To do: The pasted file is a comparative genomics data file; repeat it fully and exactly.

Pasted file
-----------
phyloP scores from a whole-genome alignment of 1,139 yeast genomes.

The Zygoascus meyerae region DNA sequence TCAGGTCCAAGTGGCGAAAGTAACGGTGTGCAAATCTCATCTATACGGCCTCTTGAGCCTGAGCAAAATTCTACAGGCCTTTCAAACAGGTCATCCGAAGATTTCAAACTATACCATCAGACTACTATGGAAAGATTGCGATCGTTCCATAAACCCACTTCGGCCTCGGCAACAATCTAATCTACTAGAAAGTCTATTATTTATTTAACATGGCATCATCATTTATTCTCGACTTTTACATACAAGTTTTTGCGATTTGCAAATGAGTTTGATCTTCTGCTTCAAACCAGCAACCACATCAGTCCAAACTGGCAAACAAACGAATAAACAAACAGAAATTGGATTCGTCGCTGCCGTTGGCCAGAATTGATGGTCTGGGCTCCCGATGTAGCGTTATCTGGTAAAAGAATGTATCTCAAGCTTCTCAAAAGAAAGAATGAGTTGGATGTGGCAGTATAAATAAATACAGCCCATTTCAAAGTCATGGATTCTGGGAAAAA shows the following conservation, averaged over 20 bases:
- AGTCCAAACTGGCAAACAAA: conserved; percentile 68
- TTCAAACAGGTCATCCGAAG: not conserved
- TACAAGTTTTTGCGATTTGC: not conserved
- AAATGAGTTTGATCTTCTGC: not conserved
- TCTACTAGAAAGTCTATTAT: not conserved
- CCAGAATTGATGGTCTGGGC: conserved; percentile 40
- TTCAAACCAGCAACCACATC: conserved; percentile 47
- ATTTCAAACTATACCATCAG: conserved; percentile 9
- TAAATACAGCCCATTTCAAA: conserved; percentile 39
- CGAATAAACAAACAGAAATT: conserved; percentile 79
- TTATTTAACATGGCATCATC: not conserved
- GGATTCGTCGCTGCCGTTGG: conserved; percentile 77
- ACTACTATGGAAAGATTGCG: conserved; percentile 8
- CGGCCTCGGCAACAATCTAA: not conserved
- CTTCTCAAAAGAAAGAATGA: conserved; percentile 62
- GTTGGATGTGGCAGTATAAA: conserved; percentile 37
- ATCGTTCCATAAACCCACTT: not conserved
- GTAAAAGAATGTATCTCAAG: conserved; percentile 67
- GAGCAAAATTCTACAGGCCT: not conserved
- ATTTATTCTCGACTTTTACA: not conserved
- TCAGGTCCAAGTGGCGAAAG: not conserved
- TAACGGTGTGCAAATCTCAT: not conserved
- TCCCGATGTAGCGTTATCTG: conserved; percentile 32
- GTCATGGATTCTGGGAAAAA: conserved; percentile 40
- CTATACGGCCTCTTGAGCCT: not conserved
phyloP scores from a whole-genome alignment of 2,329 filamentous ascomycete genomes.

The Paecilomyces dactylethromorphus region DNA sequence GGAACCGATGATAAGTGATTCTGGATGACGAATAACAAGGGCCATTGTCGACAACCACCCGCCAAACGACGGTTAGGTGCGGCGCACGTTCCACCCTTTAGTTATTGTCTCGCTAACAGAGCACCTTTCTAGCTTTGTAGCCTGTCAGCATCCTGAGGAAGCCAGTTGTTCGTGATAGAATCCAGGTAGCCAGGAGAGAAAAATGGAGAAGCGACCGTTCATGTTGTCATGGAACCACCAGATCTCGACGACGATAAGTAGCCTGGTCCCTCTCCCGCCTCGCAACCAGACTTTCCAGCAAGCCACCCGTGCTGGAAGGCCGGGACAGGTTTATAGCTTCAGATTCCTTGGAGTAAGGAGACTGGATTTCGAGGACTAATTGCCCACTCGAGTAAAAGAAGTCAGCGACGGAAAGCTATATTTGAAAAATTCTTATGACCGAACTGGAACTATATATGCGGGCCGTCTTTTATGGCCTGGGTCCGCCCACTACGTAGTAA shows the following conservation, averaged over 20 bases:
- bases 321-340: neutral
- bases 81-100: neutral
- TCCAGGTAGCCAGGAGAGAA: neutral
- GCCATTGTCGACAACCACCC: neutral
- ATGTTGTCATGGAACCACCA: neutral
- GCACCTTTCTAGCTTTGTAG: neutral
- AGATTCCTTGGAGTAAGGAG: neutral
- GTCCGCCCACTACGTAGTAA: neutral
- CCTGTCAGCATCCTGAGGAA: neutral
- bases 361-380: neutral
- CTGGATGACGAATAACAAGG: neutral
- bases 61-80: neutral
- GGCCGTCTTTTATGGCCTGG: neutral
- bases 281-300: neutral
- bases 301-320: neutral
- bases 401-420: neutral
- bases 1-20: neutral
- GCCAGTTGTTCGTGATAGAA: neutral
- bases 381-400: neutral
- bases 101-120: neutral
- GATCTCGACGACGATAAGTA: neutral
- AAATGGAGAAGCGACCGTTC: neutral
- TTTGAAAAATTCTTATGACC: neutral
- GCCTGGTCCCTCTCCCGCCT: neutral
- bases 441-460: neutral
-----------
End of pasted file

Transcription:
phyloP scores from a whole-genome alignment of 1,139 yeast genomes.

The Zygoascus meyerae region DNA sequence TCAGGTCCAAGTGGCGAAAGTAACGGTGTGCAAATCTCATCTATACGGCCTCTTGAGCCTGAGCAAAATTCTACAGGCCTTTCAAACAGGTCATCCGAAGATTTCAAACTATACCATCAGACTACTATGGAAAGATTGCGATCGTTCCATAAACCCACTTCGGCCTCGGCAACAATCTAATCTACTAGAAAGTCTATTATTTATTTAACATGGCATCATCATTTATTCTCGACTTTTACATACAAGTTTTTGCGATTTGCAAATGAGTTTGATCTTCTGCTTCAAACCAGCAACCACATCAGTCCAAACTGGCAAACAAACGAATAAACAAACAGAAATTGGATTCGTCGCTGCCGTTGGCCAGAATTGATGGTCTGGGCTCCCGATGTAGCGTTATCTGGTAAAAGAATGTATCTCAAGCTTCTCAAAAGAAAGAATGAGTTGGATGTGGCAGTATAAATAAATACAGCCCATTTCAAAGTCATGGATTCTGGGAAAAA shows the following conservation, averaged over 20 bases:
- AGTCCAAACTGGCAAACAAA: conserved; percentile 68
- TTCAAACAGGTCATCCGAAG: not conserved
- TACAAGTTTTTGCGATTTGC: not conserved
- AAATGAGTTTGATCTTCTGC: not conserved
- TCTACTAGAAAGTCTATTAT: not conserved
- CCAGAATTGATGGTCTGGGC: conserved; percentile 40
- TTCAAACCAGCAACCACATC: conserved; percentile 47
- ATTTCAAACTATACCATCAG: conserved; percentile 9
- TAAATACAGCCCATTTCAAA: conserved; percentile 39
- CGAATAAACAAACAGAAATT: conserved; percentile 79
- TTATTTAACATGGCATCATC: not conserved
- GGATTCGTCGCTGCCGTTGG: conserved; percentile 77
- ACTACTATGGAAAGATTGCG: conserved; percentile 8
- CGGCCTCGGCAACAATCTAA: not conserved
- CTTCTCAAAAGAAAGAATGA: conserved; percentile 62
- GTTGGATGTGGCAGTATAAA: conserved; percentile 37
- ATCGTTCCATAAACCCACTT: not conserved
- GTAAAAGAATGTATCTCAAG: conserved; percentile 67
- GAGCAAAATTCTACAGGCCT: not conserved
- ATTTATTCTCGACTTTTACA: not conserved
- TCAGGTCCAAGTGGCGAAAG: not conserved
- TAACGGTGTGCAAATCTCAT: not conserved
- TCCCGATGTAGCGTTATCTG: conserved; percentile 32
- GTCATGGATTCTGGGAAAAA: conserved; percentile 40
- CTATACGGCCTCTTGAGCCT: not conserved
phyloP scores from a whole-genome alignment of 2,329 filamentous ascomycete genomes.

The Paecilomyces dactylethromorphus region DNA sequence GGAACCGATGATAAGTGATTCTGGATGACGAATAACAAGGGCCATTGTCGACAACCACCCGCCAAACGACGGTTAGGTGCGGCGCACGTTCCACCCTTTAGTTATTGTCTCGCTAACAGAGCACCTTTCTAGCTTTGTAGCCTGTCAGCATCCTGAGGAAGCCAGTTGTTCGTGATAGAATCCAGGTAGCCAGGAGAGAAAAATGGAGAAGCGACCGTTCATGTTGTCATGGAACCACCAGATCTCGACGACGATAAGTAGCCTGGTCCCTCTCCCGCCTCGCAACCAGACTTTCCAGCAAGCCACCCGTGCTGGAAGGCCGGGACAGGTTTATAGCTTCAGATTCCTTGGAGTAAGGAGACTGGATTTCGAGGACTAATTGCCCACTCGAGTAAAAGAAGTCAGCGACGGAAAGCTATATTTGAAAAATTCTTATGACCGAACTGGAACTATATATGCGGGCCGTCTTTTATGGCCTGGGTCCGCCCACTACGTAGTAA shows the following conservation, averaged over 20 bases:
- bases 321-340: neutral
- bases 81-100: neutral
- TCCAGGTAGCCAGGAGAGAA: neutral
- GCCATTGTCGACAACCACCC: neutral
- ATGTTGTCATGGAACCACCA: neutral
- GCACCTTTCTAGCTTTGTAG: neutral
- AGATTCCTTGGAGTAAGGAG: neutral
- GTCCGCCCACTACGTAGTAA: neutral
- CCTGTCAGCATCCTGAGGAA: neutral
- bases 361-380: neutral
- CTGGATGACGAATAACAAGG: neutral
- bases 61-80: neutral
- GGCCGTCTTTTATGGCCTGG: neutral
- bases 281-300: neutral
- bases 301-320: neutral
- bases 401-420: neutral
- bases 1-20: neutral
- GCCAGTTGTTCGTGATAGAA: neutral
- bases 381-400: neutral
- bases 101-120: neutral
- GATCTCGACGACGATAAGTA: neutral
- AAATGGAGAAGCGACCGTTC: neutral
- TTTGAAAAATTCTTATGACC: neutral
- GCCTGGTCCCTCTCCCGCCT: neutral
- bases 441-460: neutral